2011 Outstanding CS Alumni
The Department of Computer Science and the College of Science recognized the 2011 Computer Science Outstanding Alumni on Friday, September 30. Alumni John Riedl (MS '85, PhD '90), Ian Murdock (BS '96), and Bryn Dole (MS '96) were joined by faculty, staff, and students for an awards presentation and reception in celebration of their great achievements.
John Riedl has been a Professor in the Computer Science and Engineering Department at the University of Minnesota since 1990.
Professor Riedl's research is in intelligent user interfaces for the social web. His GroupLens research group seeks to develop tools that make our collaborations on the social web even more pleasant and fruitful. GroupLens has a strong tradition of developing recommender systems that help people find the information, products, and other relationships they seek. In 2009, Professor Riedl was elected Fellow of the ACM, and won Best Paper awards at the IUI ansd WikiSym Conferences. In 2008, he was named an ACM Distinguished Scientist. In 2006, he was named a Senior Member of the IEEE and won a Best Paper Award at the Computer Supported Cooperative Work (CSCW) Conference. Riedl has also received the MIT Sloan School Award for Innovation in E-Commerce, and the George Taylor Award for Exceptional Contributions to Teaching.
Riedl received a Bachelor of Science degree in Mathematics from the University of Notre Dame in 1983. At Purdue University, he earned a Master of Science degree in Computer Science in 1985 and a PhD in Computer Science in 1990.
Ian Murdock is Vice President of Platform at ExactTarget, a leading global provider of on-demand email marketing and interactive marketing solutions. Previously, Murdock held a variety of roles at Sun Microsystems, including Vice President of Developer and Community, where he was responsible for Sun’s developer strategy, marketing, and programs; and Chief OS Strategist, where he launched Project Indiana, the effort designed to lower barriers to adoption for the Solaris platform. Prior to joining Sun, Murdock was Chief Technology Officer of the Linux Foundation and co-founder of Progeny, a provider of custom Linux platform technology.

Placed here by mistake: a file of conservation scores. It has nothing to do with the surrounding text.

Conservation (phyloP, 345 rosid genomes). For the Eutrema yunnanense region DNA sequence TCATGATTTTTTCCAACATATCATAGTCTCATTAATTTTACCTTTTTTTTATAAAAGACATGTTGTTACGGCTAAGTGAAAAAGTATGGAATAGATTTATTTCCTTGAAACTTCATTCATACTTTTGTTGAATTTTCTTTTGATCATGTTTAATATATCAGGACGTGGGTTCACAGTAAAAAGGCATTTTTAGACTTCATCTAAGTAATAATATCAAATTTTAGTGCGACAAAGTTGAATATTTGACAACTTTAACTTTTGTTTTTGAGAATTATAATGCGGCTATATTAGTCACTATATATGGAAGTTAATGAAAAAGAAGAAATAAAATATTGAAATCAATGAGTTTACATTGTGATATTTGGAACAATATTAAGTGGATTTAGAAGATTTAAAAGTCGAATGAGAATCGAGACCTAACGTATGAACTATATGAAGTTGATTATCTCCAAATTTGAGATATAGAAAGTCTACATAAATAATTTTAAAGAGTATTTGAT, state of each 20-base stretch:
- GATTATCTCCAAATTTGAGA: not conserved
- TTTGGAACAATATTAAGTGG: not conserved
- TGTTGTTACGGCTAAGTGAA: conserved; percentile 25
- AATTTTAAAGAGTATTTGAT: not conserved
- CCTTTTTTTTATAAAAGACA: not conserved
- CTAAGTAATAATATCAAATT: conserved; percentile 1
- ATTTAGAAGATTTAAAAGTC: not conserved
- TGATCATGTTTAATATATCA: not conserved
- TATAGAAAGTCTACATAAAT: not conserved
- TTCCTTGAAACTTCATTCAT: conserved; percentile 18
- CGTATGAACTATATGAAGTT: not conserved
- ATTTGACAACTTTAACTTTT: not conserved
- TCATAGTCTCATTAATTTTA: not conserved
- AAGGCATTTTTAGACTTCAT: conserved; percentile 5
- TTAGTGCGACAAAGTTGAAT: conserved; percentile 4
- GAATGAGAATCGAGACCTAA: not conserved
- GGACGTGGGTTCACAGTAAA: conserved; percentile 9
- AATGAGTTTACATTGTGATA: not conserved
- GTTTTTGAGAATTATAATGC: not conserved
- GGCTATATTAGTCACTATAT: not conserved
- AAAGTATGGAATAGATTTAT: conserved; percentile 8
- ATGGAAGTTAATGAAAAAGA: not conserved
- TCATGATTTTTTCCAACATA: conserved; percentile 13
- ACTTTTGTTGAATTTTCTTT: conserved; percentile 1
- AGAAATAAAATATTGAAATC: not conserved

A longtime Linux user, developer, and advocate, Murdock founded the Debian project in 1993. Today, Debian is one of the most popular Linux distributions, with millions of users worldwide. Debian is also widely considered one of the most successful and influential open-source projects ever launched: more than 1,000 volunteers in all parts of the world are currently involved in Debian development, and the founding document of the open source movement itself was originally a Debian position statement. Ian was also a founding director of the Open Source Initiative (1998-2001).
Murdock graduated from Purdue University in 1996 with a Bachelor of Science degree in Comptuer Science.
Bryn Dole has been founding and working at tech startups since 1998.
Dole is currently working at Blekko, a search engine startup that he helped co-found. Blekko, based in Redwood City, California, is a spam-free web search engine that uses human-curated slashtags to improve search relevance. Slashtags are sets of topical websites that allow search queries to be limited to high-quality, spam-free results.
Prior to Blekko, Dole co-founded Topix, an online news and community website. In 2005, Topix sold a 75% stake to a trio of media companies: Gannett, Knight-Ridder, and the Tribune Company. Dole held the title VP of Technology and, in the website's early years, the title of CFO.
In 1998, Dole co-founded GnuHoo, which, after being acquired by Netscape, became known as the Open Directory Project (ODP). The ODP is an open, community based web directory, whose data is available under an open content license - the first of its kind. Dole wrote the search engine for the Open Directory Project that, in 1999, powered Netscape's search.
Dole received a BS in Computer Science and Math from the University of Illinois at Urbana-Champaign in 1993, receiving departmental honors and induction into Phi Beta Kappa.
Dole graduated from Purdue University in 1996 with a Master of Science degree in Computer Science. While at Purdue, he worked with Dr. Eugene Spafford in the COAST lab, the predecessor of CERIAS. While at Purdue, Dole and Steve Lodin published a paper revealing a weakness they had discovered in the Kerberos Version 4 session keys. Bryn also served as president of the Purdue student chapter of the ACM and vice president of the Upsilon Pi Epsilon honor society.